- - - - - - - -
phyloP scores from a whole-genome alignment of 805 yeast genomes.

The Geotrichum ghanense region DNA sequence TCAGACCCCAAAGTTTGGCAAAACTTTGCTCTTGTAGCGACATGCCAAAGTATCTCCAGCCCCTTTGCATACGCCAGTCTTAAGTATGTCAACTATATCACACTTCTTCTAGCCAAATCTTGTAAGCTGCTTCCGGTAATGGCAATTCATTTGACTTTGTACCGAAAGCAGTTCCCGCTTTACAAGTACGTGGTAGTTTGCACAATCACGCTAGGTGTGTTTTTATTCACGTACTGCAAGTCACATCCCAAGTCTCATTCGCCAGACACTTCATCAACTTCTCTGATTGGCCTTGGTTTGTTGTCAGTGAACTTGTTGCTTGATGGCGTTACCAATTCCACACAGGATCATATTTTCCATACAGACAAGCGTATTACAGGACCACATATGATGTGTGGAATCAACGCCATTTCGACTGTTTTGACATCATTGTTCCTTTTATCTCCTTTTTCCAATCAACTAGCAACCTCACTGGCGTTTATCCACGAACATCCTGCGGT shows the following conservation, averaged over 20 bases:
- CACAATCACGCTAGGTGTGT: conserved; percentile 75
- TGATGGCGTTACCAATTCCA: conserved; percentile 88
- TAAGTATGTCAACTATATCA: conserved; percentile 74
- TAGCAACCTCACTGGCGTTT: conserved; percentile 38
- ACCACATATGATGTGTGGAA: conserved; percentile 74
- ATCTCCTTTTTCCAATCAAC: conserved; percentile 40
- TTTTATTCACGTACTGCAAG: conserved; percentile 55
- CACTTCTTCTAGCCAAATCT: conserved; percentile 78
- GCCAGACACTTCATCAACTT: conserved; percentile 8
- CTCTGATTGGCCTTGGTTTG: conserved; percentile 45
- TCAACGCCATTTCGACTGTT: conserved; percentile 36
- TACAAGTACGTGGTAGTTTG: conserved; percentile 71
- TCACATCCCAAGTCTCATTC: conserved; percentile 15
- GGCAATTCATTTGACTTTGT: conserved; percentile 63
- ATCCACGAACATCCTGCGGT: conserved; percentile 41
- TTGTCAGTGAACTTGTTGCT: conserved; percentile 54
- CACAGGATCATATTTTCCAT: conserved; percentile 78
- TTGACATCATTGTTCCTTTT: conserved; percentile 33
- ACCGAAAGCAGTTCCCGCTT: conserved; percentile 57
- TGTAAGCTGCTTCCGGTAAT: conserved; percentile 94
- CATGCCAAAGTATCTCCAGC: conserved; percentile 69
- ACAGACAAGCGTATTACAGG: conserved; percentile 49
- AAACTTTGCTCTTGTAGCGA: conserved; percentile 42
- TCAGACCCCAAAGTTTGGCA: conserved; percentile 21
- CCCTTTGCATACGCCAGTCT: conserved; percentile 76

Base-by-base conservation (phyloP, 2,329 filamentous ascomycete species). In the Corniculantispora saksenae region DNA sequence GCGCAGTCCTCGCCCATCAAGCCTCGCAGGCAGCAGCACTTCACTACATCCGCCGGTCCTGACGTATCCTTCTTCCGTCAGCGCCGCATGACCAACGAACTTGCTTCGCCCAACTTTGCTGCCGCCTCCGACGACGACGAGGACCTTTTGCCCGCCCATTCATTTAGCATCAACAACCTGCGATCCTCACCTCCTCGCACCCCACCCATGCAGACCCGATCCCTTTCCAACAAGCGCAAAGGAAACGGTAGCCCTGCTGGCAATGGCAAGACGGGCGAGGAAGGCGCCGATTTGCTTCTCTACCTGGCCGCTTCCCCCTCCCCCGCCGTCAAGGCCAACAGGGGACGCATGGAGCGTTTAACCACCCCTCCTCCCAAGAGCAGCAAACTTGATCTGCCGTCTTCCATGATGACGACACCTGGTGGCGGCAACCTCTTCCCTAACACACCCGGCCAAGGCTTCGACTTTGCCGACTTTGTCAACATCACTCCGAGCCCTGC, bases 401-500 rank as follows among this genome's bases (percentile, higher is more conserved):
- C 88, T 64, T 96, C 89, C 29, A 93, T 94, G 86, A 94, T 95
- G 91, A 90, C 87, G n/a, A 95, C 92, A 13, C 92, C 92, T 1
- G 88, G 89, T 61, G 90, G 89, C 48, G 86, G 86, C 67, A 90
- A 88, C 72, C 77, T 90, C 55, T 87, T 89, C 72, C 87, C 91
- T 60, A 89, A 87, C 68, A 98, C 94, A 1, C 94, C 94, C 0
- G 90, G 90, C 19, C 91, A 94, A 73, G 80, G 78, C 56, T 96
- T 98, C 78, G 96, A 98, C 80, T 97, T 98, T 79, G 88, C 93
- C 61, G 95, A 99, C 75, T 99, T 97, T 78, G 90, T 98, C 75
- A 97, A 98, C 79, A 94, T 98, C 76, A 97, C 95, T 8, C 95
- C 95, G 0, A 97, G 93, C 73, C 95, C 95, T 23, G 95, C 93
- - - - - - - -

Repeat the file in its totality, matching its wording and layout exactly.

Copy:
phyloP scores from a whole-genome alignment of 805 yeast genomes.

The Geotrichum ghanense region DNA sequence TCAGACCCCAAAGTTTGGCAAAACTTTGCTCTTGTAGCGACATGCCAAAGTATCTCCAGCCCCTTTGCATACGCCAGTCTTAAGTATGTCAACTATATCACACTTCTTCTAGCCAAATCTTGTAAGCTGCTTCCGGTAATGGCAATTCATTTGACTTTGTACCGAAAGCAGTTCCCGCTTTACAAGTACGTGGTAGTTTGCACAATCACGCTAGGTGTGTTTTTATTCACGTACTGCAAGTCACATCCCAAGTCTCATTCGCCAGACACTTCATCAACTTCTCTGATTGGCCTTGGTTTGTTGTCAGTGAACTTGTTGCTTGATGGCGTTACCAATTCCACACAGGATCATATTTTCCATACAGACAAGCGTATTACAGGACCACATATGATGTGTGGAATCAACGCCATTTCGACTGTTTTGACATCATTGTTCCTTTTATCTCCTTTTTCCAATCAACTAGCAACCTCACTGGCGTTTATCCACGAACATCCTGCGGT shows the following conservation, averaged over 20 bases:
- CACAATCACGCTAGGTGTGT: conserved; percentile 75
- TGATGGCGTTACCAATTCCA: conserved; percentile 88
- TAAGTATGTCAACTATATCA: conserved; percentile 74
- TAGCAACCTCACTGGCGTTT: conserved; percentile 38
- ACCACATATGATGTGTGGAA: conserved; percentile 74
- ATCTCCTTTTTCCAATCAAC: conserved; percentile 40
- TTTTATTCACGTACTGCAAG: conserved; percentile 55
- CACTTCTTCTAGCCAAATCT: conserved; percentile 78
- GCCAGACACTTCATCAACTT: conserved; percentile 8
- CTCTGATTGGCCTTGGTTTG: conserved; percentile 45
- TCAACGCCATTTCGACTGTT: conserved; percentile 36
- TACAAGTACGTGGTAGTTTG: conserved; percentile 71
- TCACATCCCAAGTCTCATTC: conserved; percentile 15
- GGCAATTCATTTGACTTTGT: conserved; percentile 63
- ATCCACGAACATCCTGCGGT: conserved; percentile 41
- TTGTCAGTGAACTTGTTGCT: conserved; percentile 54
- CACAGGATCATATTTTCCAT: conserved; percentile 78
- TTGACATCATTGTTCCTTTT: conserved; percentile 33
- ACCGAAAGCAGTTCCCGCTT: conserved; percentile 57
- TGTAAGCTGCTTCCGGTAAT: conserved; percentile 94
- CATGCCAAAGTATCTCCAGC: conserved; percentile 69
- ACAGACAAGCGTATTACAGG: conserved; percentile 49
- AAACTTTGCTCTTGTAGCGA: conserved; percentile 42
- TCAGACCCCAAAGTTTGGCA: conserved; percentile 21
- CCCTTTGCATACGCCAGTCT: conserved; percentile 76

Base-by-base conservation (phyloP, 2,329 filamentous ascomycete species). In the Corniculantispora saksenae region DNA sequence GCGCAGTCCTCGCCCATCAAGCCTCGCAGGCAGCAGCACTTCACTACATCCGCCGGTCCTGACGTATCCTTCTTCCGTCAGCGCCGCATGACCAACGAACTTGCTTCGCCCAACTTTGCTGCCGCCTCCGACGACGACGAGGACCTTTTGCCCGCCCATTCATTTAGCATCAACAACCTGCGATCCTCACCTCCTCGCACCCCACCCATGCAGACCCGATCCCTTTCCAACAAGCGCAAAGGAAACGGTAGCCCTGCTGGCAATGGCAAGACGGGCGAGGAAGGCGCCGATTTGCTTCTCTACCTGGCCGCTTCCCCCTCCCCCGCCGTCAAGGCCAACAGGGGACGCATGGAGCGTTTAACCACCCCTCCTCCCAAGAGCAGCAAACTTGATCTGCCGTCTTCCATGATGACGACACCTGGTGGCGGCAACCTCTTCCCTAACACACCCGGCCAAGGCTTCGACTTTGCCGACTTTGTCAACATCACTCCGAGCCCTGC, bases 401-500 rank as follows among this genome's bases (percentile, higher is more conserved):
- C 88, T 64, T 96, C 89, C 29, A 93, T 94, G 86, A 94, T 95
- G 91, A 90, C 87, G n/a, A 95, C 92, A 13, C 92, C 92, T 1
- G 88, G 89, T 61, G 90, G 89, C 48, G 86, G 86, C 67, A 90
- A 88, C 72, C 77, T 90, C 55, T 87, T 89, C 72, C 87, C 91
- T 60, A 89, A 87, C 68, A 98, C 94, A 1, C 94, C 94, C 0
- G 90, G 90, C 19, C 91, A 94, A 73, G 80, G 78, C 56, T 96
- T 98, C 78, G 96, A 98, C 80, T 97, T 98, T 79, G 88, C 93
- C 61, G 95, A 99, C 75, T 99, T 97, T 78, G 90, T 98, C 75
- A 97, A 98, C 79, A 94, T 98, C 76, A 97, C 95, T 8, C 95
- C 95, G 0, A 97, G 93, C 73, C 95, C 95, T 23, G 95, C 93